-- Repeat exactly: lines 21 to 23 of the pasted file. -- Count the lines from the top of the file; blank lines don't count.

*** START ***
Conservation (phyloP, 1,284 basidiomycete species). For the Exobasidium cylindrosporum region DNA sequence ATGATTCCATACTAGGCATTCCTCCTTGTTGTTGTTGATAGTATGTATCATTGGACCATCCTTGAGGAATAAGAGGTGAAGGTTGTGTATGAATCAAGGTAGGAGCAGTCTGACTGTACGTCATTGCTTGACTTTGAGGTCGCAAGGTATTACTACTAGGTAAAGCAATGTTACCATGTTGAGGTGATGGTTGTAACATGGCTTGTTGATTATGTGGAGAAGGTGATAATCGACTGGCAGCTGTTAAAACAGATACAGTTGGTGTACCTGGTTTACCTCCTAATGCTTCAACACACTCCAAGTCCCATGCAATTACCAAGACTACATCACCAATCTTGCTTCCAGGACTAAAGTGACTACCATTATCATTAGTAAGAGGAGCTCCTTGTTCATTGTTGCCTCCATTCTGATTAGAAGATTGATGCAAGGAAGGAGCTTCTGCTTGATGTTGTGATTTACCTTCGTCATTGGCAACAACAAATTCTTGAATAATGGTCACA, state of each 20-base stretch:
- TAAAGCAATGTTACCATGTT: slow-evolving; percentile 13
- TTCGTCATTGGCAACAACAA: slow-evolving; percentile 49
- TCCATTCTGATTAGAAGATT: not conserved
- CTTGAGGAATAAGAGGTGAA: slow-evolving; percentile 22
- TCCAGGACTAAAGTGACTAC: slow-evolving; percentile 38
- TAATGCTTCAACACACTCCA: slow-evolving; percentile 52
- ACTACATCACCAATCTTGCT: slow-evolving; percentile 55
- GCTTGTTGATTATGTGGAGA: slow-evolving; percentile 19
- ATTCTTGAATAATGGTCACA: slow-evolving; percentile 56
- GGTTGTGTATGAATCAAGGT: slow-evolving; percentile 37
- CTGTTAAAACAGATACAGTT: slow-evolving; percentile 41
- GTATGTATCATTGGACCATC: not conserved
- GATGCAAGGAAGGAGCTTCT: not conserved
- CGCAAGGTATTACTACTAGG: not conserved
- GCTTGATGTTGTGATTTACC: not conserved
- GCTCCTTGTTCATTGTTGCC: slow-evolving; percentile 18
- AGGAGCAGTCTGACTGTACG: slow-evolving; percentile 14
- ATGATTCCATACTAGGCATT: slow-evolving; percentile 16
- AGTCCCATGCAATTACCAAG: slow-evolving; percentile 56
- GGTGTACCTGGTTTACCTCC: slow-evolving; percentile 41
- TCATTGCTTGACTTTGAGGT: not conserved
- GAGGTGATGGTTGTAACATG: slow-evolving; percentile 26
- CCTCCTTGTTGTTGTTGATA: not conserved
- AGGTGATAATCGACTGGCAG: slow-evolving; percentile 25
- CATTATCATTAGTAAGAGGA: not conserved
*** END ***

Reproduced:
- GGTGTACCTGGTTTACCTCC: slow-evolving; percentile 41
- TCATTGCTTGACTTTGAGGT: not conserved
- GAGGTGATGGTTGTAACATG: slow-evolving; percentile 26